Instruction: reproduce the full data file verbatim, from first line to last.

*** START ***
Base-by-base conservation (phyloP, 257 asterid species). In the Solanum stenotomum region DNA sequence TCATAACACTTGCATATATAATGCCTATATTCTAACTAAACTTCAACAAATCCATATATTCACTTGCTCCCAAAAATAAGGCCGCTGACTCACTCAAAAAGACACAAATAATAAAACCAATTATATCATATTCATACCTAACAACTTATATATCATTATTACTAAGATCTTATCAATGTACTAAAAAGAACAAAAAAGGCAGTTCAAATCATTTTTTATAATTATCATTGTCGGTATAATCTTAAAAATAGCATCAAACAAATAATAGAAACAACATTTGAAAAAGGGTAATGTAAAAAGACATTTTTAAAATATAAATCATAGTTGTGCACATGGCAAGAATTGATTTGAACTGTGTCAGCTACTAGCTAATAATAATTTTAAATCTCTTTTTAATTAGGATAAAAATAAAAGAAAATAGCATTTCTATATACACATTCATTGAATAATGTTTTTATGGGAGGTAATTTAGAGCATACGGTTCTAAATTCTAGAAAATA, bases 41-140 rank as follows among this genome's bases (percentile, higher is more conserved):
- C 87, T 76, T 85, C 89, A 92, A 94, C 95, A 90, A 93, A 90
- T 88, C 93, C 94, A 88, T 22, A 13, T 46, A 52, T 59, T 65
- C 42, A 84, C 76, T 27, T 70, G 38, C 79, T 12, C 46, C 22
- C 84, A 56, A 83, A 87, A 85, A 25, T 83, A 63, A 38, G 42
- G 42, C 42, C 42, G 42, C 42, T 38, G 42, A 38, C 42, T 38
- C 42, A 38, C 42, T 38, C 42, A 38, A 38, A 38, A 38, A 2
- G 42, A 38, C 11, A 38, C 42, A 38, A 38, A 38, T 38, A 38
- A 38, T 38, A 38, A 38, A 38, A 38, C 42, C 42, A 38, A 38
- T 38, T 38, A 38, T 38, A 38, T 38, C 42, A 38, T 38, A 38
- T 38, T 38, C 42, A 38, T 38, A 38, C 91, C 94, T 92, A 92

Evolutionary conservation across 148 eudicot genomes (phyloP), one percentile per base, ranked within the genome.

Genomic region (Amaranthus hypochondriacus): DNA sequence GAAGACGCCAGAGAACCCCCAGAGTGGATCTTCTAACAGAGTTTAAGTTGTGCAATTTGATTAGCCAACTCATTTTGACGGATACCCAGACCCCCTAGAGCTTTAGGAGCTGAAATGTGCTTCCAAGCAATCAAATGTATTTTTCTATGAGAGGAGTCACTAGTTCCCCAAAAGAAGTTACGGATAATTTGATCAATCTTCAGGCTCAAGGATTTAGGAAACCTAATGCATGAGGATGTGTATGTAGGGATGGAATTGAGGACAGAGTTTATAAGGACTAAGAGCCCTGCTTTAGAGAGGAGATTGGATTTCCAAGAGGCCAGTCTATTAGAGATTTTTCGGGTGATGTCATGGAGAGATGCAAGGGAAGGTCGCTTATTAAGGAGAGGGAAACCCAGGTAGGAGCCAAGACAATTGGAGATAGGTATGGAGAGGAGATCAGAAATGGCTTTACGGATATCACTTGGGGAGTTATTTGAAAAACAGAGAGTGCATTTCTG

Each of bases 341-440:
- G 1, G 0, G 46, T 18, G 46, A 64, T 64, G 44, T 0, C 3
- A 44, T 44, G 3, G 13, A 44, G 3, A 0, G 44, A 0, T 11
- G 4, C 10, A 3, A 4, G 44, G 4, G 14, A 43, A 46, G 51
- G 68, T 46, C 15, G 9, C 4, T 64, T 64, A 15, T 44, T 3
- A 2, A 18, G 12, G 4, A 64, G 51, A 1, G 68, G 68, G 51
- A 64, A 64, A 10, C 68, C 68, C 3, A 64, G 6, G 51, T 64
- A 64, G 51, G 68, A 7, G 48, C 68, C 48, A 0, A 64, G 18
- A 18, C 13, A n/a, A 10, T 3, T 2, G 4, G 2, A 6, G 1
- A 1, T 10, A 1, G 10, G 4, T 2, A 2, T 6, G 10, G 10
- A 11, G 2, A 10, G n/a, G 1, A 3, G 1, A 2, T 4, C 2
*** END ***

Base-by-base conservation (phyloP, 257 asterid species). In the Solanum stenotomum region DNA sequence TCATAACACTTGCATATATAATGCCTATATTCTAACTAAACTTCAACAAATCCATATATTCACTTGCTCCCAAAAATAAGGCCGCTGACTCACTCAAAAAGACACAAATAATAAAACCAATTATATCATATTCATACCTAACAACTTATATATCATTATTACTAAGATCTTATCAATGTACTAAAAAGAACAAAAAAGGCAGTTCAAATCATTTTTTATAATTATCATTGTCGGTATAATCTTAAAAATAGCATCAAACAAATAATAGAAACAACATTTGAAAAAGGGTAATGTAAAAAGACATTTTTAAAATATAAATCATAGTTGTGCACATGGCAAGAATTGATTTGAACTGTGTCAGCTACTAGCTAATAATAATTTTAAATCTCTTTTTAATTAGGATAAAAATAAAAGAAAATAGCATTTCTATATACACATTCATTGAATAATGTTTTTATGGGAGGTAATTTAGAGCATACGGTTCTAAATTCTAGAAAATA, bases 41-140 rank as follows among this genome's bases (percentile, higher is more conserved):
- C 87, T 76, T 85, C 89, A 92, A 94, C 95, A 90, A 93, A 90
- T 88, C 93, C 94, A 88, T 22, A 13, T 46, A 52, T 59, T 65
- C 42, A 84, C 76, T 27, T 70, G 38, C 79, T 12, C 46, C 22
- C 84, A 56, A 83, A 87, A 85, A 25, T 83, A 63, A 38, G 42
- G 42, C 42, C 42, G 42, C 42, T 38, G 42, A 38, C 42, T 38
- C 42, A 38, C 42, T 38, C 42, A 38, A 38, A 38, A 38, A 2
- G 42, A 38, C 11, A 38, C 42, A 38, A 38, A 38, T 38, A 38
- A 38, T 38, A 38, A 38, A 38, A 38, C 42, C 42, A 38, A 38
- T 38, T 38, A 38, T 38, A 38, T 38, C 42, A 38, T 38, A 38
- T 38, T 38, C 42, A 38, T 38, A 38, C 91, C 94, T 92, A 92

Evolutionary conservation across 148 eudicot genomes (phyloP), one percentile per base, ranked within the genome.

Genomic region (Amaranthus hypochondriacus): DNA sequence GAAGACGCCAGAGAACCCCCAGAGTGGATCTTCTAACAGAGTTTAAGTTGTGCAATTTGATTAGCCAACTCATTTTGACGGATACCCAGACCCCCTAGAGCTTTAGGAGCTGAAATGTGCTTCCAAGCAATCAAATGTATTTTTCTATGAGAGGAGTCACTAGTTCCCCAAAAGAAGTTACGGATAATTTGATCAATCTTCAGGCTCAAGGATTTAGGAAACCTAATGCATGAGGATGTGTATGTAGGGATGGAATTGAGGACAGAGTTTATAAGGACTAAGAGCCCTGCTTTAGAGAGGAGATTGGATTTCCAAGAGGCCAGTCTATTAGAGATTTTTCGGGTGATGTCATGGAGAGATGCAAGGGAAGGTCGCTTATTAAGGAGAGGGAAACCCAGGTAGGAGCCAAGACAATTGGAGATAGGTATGGAGAGGAGATCAGAAATGGCTTTACGGATATCACTTGGGGAGTTATTTGAAAAACAGAGAGTGCATTTCTG

Each of bases 341-440:
- G 1, G 0, G 46, T 18, G 46, A 64, T 64, G 44, T 0, C 3
- A 44, T 44, G 3, G 13, A 44, G 3, A 0, G 44, A 0, T 11
- G 4, C 10, A 3, A 4, G 44, G 4, G 14, A 43, A 46, G 51
- G 68, T 46, C 15, G 9, C 4, T 64, T 64, A 15, T 44, T 3
- A 2, A 18, G 12, G 4, A 64, G 51, A 1, G 68, G 68, G 51
- A 64, A 64, A 10, C 68, C 68, C 3, A 64, G 6, G 51, T 64
- A 64, G 51, G 68, A 7, G 48, C 68, C 48, A 0, A 64, G 18
- A 18, C 13, A n/a, A 10, T 3, T 2, G 4, G 2, A 6, G 1
- A 1, T 10, A 1, G 10, G 4, T 2, A 2, T 6, G 10, G 10
- A 11, G 2, A 10, G n/a, G 1, A 3, G 1, A 2, T 4, C 2